MIAMI — American Airlines (AA) recorded a $1.49 billion net profit for the second quarter (Q2) of 2016, Friday, with results slipping 13.2% year-over-year (YOY) versus the same period in 2015.
Like many of its U.S. airline peers, American faced severe revenue pressures, with unit revenues falling 6.3% YOY and total revenue dipping 4.3% YOY. Perhaps accordingly, American was bearish on further growth and actually deferred delivery of 22 Airbus A350 wide bodies from 2017-2018 to the 2018-22.
American Earnings Highlights
- Operating Revenue of $10.36 billion, down 4.3% YOY
- Passenger revenue down 4.4% YOY to $9.00 billion, cargo revenue down 10.4% YOY to $174 million
- Operating Expenses of $8.61 billion, down 3.3% YOY
- Labor expenses up 13.0% YOY to $2.67 billion
- Fuel expenses down 25.9% YOY to $1.31 billion
- Maintenance Expenses down 9.7% YOY to $453 million
- Aircraft rent down 4.3% to $302 million
- Operating Profit of $1.75 billion; operating margin of 16.9% vs. 17.7% in Q2 2015
- GAAP Net Income of $950 million
- Capacity up 1.9% in available seat miles (ASMs), demand up 0.9% in revenue passenger miles (RPMs)
- Load factor down 0.5 percentage points to 82.9%
- Unit revenue per ASM (PRASM) down 6.3% to 12.71 cents, cost per ASM (CASM) down 5.2% to 12.17 cents, CASM excluding fuel up 2.9% to 9.83 cents
Notes and Observations from American’s Quarterly Earnings Call
Starting with the Airbus A350 order deferral, it makes a lot of sense that American would defer wide body deliveries right now, given Latin America’s economic doldrums. American uses its Boeing 777-200ERs heavily to Latin America from its Miami and Dallas Fort Worth hubs, and right now it has too much capacity to sclerotic markets like Brazil and Ecuador.
With 787-9s also coming on property, AA simply did not have a need for additional 260+ seat aircraft in its fleet since the 777-200ERs are more than viable in the current fuel price environment.
The reality is that American Airlines is not pushing these deliveries too far back, instead of taking the first aircraft in 2017, they will take two aircraft in late 2018 and then five per year from 2019 to 2022. This will time shift about $1.2 billion of aircraft related capital expenditures out of 2017 and 2018, helping to boost results in those years.
The spreading out of those expenditures will actually make 2016 American’s peak year of aircraft capital expenditures, and even with debt markets cheap, we’d like to see American de-lever (or at the very least replace expensive debt with cheaper debt and/or bonds).
American negotiated a new credit card deal with Barclays, US Bank, Citibank, and MasterCard (existing partners), which will add $200 million incremental pre-tax profits in 2016, $550 million in 2017, and $800 million in 2018. The shift to revenue-based mileage programs has, as we predicted when Delta made its move, heightened the value of paid for miles as loyal but low revenue customers see earning drop sharply.
Of course, the big question with American has been revenue performance in the last several quarters. Domestic PRASM performance was strongest YOY in Phoenix and second strongest at DFW, but down 5.0% YOY overall.
Amongst international routes, PRASM performance was strong in Hong Kong, Mexico, Argentina, and Korea and weak in Japan, China. Brazil, after deep capacity cuts, showed an “improving trend” which implies a slowing of PRASM declines.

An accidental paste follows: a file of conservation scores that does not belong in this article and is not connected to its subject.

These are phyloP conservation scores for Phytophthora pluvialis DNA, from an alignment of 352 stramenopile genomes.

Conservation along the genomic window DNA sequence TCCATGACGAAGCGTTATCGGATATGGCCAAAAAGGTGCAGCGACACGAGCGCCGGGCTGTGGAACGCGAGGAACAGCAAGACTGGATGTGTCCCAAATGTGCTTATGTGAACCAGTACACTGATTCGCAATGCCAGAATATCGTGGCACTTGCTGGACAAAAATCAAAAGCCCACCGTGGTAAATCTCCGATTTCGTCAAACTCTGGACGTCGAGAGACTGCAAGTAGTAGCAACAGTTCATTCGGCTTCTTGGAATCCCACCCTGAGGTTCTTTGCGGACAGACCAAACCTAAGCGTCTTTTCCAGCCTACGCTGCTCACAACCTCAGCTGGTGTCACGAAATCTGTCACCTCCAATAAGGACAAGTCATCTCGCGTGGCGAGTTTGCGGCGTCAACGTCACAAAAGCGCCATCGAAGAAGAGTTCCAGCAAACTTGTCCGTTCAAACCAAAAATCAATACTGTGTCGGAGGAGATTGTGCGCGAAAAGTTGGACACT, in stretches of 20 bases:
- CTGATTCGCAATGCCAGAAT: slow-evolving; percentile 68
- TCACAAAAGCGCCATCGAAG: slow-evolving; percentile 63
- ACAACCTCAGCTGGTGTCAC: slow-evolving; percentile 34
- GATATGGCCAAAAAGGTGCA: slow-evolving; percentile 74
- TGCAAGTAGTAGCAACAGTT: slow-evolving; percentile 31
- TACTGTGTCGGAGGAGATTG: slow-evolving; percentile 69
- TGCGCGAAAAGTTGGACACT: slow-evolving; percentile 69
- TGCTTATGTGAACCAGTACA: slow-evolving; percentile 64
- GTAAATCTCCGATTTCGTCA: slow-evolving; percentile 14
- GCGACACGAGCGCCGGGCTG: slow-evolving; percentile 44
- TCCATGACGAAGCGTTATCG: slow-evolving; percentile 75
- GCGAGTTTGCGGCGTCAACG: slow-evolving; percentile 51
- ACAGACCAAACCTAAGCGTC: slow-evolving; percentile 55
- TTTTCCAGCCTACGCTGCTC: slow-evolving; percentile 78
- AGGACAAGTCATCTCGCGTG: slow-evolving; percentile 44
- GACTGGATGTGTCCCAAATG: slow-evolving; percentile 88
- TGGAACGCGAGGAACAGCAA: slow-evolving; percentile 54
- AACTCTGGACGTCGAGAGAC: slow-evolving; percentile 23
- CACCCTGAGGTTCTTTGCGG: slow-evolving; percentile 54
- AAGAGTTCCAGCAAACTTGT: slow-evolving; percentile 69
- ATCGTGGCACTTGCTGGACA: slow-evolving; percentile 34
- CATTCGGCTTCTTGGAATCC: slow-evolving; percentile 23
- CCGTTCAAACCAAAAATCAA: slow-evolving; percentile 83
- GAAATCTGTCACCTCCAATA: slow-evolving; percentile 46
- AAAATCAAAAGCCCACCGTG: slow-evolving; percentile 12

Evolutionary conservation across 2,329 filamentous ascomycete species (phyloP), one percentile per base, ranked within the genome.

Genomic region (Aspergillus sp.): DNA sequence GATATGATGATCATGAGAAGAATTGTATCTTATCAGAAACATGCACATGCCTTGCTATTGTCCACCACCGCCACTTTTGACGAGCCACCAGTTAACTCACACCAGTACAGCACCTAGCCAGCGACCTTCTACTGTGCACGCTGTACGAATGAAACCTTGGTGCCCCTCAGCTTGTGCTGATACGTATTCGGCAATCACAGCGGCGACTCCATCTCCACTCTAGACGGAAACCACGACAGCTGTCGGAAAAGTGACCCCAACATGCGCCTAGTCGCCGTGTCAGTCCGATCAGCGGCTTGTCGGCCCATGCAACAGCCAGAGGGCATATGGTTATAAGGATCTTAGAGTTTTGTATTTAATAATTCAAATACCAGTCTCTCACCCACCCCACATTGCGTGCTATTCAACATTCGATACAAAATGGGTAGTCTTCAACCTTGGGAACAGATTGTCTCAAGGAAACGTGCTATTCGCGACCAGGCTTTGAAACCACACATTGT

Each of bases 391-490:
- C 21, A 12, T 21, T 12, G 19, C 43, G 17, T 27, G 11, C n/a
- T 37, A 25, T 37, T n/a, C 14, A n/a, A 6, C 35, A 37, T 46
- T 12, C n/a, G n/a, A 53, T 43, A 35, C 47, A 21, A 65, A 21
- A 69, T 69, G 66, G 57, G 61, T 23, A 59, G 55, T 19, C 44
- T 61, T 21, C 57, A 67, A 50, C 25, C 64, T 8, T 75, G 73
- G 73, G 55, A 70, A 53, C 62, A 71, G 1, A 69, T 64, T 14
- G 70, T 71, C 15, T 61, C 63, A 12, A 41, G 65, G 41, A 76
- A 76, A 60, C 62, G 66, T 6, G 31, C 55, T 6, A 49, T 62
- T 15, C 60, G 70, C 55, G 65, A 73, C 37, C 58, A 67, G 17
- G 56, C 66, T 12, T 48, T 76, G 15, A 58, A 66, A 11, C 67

But overall performance was rough: down 6% across the Atlantic, 15% across the Pacific (admittedly on 21% ASM growth), and 10% to Latin America (despite deep capacity cuts).
Despite a more muted tone and a long soliloquy from Doug Parker on wanting to get back to positive Revenue Per Available Seat Mile (RASM) growth, we were glad to see American’s president Scott Kirby defend the carrier’s approach to nonstop competitors in markets like Dallas. “I think that there was absolutely no choice, but to compete and to match pricing of nonstop competitors, so just absolutely no choice,” said Kirby. “And it’s not a matter of vindicated or any other of those words. It’s what you have to do. And it’s what we have done and it’s the right strategy.”
Kirby also gave some more interesting commentary on the breakdown of market segmentation for airline revenues, that thanks to the internet and the comparison shopping it enables, the segmentation in terms of ticket flexibility between business and leisure travelers (for example requiring Saturday stays of the latter) is starting to disappear.
Interestingly, Kirby signaled that American’s approach to this problem is to compete instead on product segmentation.This has been a driver between American splitting economy class further into basic economy.
- Labor expenses are on a sharp upwards trend for American (13.0% in Q2) and bear watching in coming quarters.
- Thanks to all of American’s share buyback activity, a 13.2% decline in absolute pretax profit turned into a ~7% increase in earnings per share.
- Total RASM for the year is expected to be down 3.5%-5.5%.
- American’s write down for Newark slots was about $20 million
- Venezuela RASM is going to be down 35% YOY in Q3
- Kirby reiterated American’s dislike of fuel hedges – we agree with their stance.
- American thinks of Brexit as a mixed bag
- Pound depreciation is bad, as 4% of American’s revenue are pound-denominated
- Business uncertainty is bad and could reduce demand for premium cabin travel to London
- American expects an increase in travel across the Atlantic for “consultants, lawyers, bankers that are likely to be flying back and forth, figuring out what the heck this means and what are we going to do.”